A Growing Business…Built In Paradise

By Erika Engle
The Honolulu Star-Advertiser.

Lanikai Bath & Body founders Gloria Garvey and Brook Gramann are marking the 10th anniversary of their growing business, but it’s not their first 10th business anniversary.

Lanikai Bath & Body recently opened a store on Guam via a licensing agreement, and also is growing its business through wholesale distribution of its made-in-Hawaii products to other retailers in Hawaii and, potentially, abroad.

The Guam store opened in February at The Plaza Shopping Center in Tumon, where an ABC Store, Honolulu Coffee Co., Kicks/HI and other familiar local company names also can be found alongside high-end retailers of designer clothing and accessories.

Licensee Hojin Song met Garvey some 40 years ago while she was working with the American Red Cross in South Korea. He grew up, became a U.S. citizen and started businesses in California and on Guam, where he wanted to open a Lanikai Bath & Body. He and his wife, Kazumi, trained in the Kailua flagship store at Kailua Shopping Center, and she works in the store daily, Gramann said.

Garvey and Gramann are looking at the possibility of additional licensing agreements, maybe on the neighbor islands or perhaps in beach towns in California, places where it would make sense for the company’s tropically and botanically scented products to have a presence.

It also makes sense for their softly fragrant skin care lines to be in Waikiki and other resort areas through wholesale distribution, which will expand over time.

Garvey and Gramann started their product lines and retail store in 2005 while still operating their marketing consulting firm The Brand Strategy Group (originally known as Garvey + Gramann). That was founded in 1990, meaning their first 10th anniversary in business was some 15 years ago.

They did so because the longtime business partners from Kailua were concerned about changes taking place in their hometown and felt that with some “skin in the game,” they would have a presence and a voice, Garvey said.

They wanted to make sure Kailua preserved locally owned businesses to employ local people, and where local people and visitors alike could shop.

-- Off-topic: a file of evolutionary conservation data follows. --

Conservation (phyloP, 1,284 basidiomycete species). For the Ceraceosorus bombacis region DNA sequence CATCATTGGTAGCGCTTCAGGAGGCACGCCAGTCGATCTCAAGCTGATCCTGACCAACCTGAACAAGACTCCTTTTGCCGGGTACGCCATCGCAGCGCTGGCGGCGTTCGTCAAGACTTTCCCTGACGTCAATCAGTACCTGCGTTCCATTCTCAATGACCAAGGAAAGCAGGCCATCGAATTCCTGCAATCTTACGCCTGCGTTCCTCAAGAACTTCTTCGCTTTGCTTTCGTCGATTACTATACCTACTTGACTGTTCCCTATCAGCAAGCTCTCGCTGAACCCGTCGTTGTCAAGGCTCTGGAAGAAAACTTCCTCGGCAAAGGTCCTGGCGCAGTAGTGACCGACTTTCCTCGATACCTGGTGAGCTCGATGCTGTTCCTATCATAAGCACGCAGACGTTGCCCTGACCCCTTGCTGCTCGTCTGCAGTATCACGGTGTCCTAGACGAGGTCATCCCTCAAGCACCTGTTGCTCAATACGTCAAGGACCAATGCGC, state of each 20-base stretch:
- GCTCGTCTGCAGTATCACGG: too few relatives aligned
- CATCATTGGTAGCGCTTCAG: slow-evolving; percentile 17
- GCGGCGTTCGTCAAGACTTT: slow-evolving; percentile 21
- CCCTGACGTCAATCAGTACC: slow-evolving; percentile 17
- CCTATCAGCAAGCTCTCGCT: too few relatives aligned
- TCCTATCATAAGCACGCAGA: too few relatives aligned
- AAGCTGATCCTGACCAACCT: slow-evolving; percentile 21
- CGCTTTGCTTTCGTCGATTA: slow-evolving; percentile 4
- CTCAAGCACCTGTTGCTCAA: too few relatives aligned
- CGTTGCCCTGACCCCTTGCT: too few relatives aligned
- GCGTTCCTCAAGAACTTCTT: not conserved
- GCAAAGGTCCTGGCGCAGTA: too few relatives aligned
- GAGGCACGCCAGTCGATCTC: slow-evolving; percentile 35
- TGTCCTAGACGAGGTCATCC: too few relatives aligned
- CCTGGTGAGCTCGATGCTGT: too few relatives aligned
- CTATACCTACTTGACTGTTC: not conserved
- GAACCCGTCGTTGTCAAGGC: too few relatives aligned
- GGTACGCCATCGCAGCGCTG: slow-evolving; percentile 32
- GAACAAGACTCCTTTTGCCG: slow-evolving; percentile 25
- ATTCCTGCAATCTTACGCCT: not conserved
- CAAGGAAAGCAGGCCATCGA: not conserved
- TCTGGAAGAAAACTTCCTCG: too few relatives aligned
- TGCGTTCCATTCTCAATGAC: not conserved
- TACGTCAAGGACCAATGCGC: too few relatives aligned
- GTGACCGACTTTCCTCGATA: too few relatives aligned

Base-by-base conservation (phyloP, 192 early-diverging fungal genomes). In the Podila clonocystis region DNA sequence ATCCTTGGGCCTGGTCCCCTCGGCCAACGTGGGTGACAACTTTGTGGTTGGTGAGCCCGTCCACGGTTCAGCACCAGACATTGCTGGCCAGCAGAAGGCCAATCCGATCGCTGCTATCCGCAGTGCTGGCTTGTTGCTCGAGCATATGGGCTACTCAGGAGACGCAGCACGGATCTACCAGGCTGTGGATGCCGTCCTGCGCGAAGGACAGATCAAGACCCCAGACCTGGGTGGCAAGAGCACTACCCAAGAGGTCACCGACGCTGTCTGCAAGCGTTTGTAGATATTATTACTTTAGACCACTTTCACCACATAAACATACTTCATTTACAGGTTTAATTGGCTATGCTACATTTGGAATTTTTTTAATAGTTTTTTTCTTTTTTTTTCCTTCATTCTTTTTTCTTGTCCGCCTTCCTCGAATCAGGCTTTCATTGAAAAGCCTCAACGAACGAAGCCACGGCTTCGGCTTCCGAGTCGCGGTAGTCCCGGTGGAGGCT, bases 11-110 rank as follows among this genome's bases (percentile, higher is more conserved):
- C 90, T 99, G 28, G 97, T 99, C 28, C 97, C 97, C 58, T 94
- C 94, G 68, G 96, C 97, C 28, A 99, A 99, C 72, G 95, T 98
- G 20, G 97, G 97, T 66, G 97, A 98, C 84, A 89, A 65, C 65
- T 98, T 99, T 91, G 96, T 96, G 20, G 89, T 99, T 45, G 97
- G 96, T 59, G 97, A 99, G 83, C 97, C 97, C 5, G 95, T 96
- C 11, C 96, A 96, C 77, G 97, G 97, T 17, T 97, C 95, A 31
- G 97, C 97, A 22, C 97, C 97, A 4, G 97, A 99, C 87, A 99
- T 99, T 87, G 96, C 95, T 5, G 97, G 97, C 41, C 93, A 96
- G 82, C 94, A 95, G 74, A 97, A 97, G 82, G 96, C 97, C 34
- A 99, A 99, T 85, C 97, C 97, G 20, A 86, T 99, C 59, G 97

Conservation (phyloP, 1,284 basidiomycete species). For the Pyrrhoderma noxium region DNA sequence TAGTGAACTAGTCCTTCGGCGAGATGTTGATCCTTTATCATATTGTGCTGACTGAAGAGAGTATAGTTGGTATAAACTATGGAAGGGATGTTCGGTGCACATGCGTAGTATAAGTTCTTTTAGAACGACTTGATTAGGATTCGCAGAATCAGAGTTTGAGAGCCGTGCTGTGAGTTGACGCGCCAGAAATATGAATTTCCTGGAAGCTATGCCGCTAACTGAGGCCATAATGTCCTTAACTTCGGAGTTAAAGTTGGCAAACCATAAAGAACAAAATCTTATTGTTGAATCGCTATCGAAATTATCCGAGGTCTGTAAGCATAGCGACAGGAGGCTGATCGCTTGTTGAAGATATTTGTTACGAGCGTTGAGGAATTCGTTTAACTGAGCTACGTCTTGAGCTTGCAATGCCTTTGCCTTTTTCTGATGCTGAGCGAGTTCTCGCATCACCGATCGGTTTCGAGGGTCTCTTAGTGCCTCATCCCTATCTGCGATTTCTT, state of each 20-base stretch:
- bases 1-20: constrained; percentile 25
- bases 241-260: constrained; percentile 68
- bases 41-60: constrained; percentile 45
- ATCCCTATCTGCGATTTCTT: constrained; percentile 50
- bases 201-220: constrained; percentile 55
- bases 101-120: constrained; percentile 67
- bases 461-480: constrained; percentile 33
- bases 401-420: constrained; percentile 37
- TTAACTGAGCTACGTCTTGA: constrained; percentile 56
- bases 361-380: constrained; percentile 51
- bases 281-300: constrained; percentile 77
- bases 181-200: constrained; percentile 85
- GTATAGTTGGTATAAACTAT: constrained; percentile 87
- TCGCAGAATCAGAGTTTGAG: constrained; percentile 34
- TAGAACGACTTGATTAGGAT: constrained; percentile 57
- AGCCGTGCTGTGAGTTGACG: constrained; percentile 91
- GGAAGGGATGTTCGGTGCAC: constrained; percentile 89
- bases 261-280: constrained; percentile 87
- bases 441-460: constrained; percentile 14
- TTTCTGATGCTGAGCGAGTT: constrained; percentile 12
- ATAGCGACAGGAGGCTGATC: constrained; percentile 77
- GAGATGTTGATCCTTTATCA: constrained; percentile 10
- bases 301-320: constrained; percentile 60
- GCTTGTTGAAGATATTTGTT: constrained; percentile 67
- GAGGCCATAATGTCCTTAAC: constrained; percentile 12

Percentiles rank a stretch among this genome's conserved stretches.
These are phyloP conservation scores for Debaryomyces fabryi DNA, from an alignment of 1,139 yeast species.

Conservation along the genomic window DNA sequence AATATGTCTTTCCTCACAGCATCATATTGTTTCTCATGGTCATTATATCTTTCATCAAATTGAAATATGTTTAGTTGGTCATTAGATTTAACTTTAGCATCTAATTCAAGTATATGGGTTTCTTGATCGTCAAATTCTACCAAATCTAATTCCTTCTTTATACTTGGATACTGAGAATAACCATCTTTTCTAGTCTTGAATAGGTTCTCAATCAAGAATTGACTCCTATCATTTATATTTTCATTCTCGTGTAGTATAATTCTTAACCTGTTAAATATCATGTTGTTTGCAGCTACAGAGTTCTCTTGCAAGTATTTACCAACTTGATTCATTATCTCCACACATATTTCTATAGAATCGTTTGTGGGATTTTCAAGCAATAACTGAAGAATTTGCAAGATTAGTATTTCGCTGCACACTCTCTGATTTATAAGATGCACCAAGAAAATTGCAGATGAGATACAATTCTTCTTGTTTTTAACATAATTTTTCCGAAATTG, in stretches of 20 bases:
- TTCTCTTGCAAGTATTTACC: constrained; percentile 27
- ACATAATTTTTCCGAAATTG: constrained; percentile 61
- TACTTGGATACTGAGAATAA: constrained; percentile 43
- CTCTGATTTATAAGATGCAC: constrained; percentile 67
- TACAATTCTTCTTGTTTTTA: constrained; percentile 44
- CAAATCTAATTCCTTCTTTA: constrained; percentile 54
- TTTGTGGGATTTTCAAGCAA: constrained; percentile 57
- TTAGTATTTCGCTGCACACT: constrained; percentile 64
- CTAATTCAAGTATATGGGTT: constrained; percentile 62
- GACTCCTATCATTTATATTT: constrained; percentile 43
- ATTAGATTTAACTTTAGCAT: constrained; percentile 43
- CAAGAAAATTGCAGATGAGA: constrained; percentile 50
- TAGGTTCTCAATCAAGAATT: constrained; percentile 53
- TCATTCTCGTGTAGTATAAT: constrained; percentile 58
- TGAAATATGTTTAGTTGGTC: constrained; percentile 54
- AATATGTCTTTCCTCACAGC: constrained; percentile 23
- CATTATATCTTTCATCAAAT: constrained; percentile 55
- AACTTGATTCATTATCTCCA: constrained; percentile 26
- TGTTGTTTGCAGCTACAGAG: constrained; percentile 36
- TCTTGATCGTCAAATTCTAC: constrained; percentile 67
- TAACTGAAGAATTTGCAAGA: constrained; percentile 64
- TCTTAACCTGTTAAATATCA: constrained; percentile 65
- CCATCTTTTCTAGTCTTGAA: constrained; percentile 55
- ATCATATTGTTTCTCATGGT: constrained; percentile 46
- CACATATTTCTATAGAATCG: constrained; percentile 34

Additionally over the years, Garvey and Gramann have provided their employees monetary assistance toward their college educations, mentoring the young adults along the way.

One of the most important aspects of running a business in Kailua, Gramann said, “is giving back.”

Gramann estimates that in its 10 years Lanikai Bath & Body has donated close to $200,000 to local organizations such as schools and nonprofit organizations, largely in the form of products or gift cards.

For instance, Women in Need receives the company’s handmade soaps for use by its clients.

As marketers they did volumes of research before determining the nature of the business they would do and the branding for it, Gramann said.

“If you don’t have a good brand, you can’t do retail,” Garvey said.

They also thought about what not to do. “We didn’t want to be a kitschy, touristy brand,” she said.

As a result, “we have quite a local following,” Gramann said, including a regular customer on Hawaii island who restocks her favorites via the Lanikai Bath & Body website.

Online business also comes from people on the mainland or elsewhere who may have received products as gifts and want another jar, bottle or bar, or want to explore other fragrances. The website is available in English or Japanese.

Inside the store and online, shoppers will find everything from lip balms to body butters and lotions, bath salts and body washes, Hawaiian Healing Salve, products for baby and shampoo for dogs, which is among their big sellers.

Because of the partners’ determination to not be touristy or kitschy, the “fragrance load” in their products is low, Garvey said. Each fragrance has different notes at the beginning and the end. They are formulated the way a chef creates flavors to interact with the palate.

The company’s products started out being made by another company in a private-label arrangement, but in recent years Lanikai Bath & Body has taken its manufacturing in-house. Its soaps, lotions, salves and other branded products all are made in a facility in Kaneohe.

Some items found in the store that are not specifically Lanikai Bath & Body-branded are made by friends and family members. They include the back scratchers and long-handled brushes that are hand-painted by Garvey’s niece Gillian Siemanowsky. People keep the brushes in their cars or by their doors to brush sand off to keep from tracking it all over.

Garvey and Gramann try to introduce a new product once each quarter, and this time around, three new balms are in the works. The Lemon Verbena, Honey, and Aloe and Kukui balms should be in the store in about three weeks, Gramann said.

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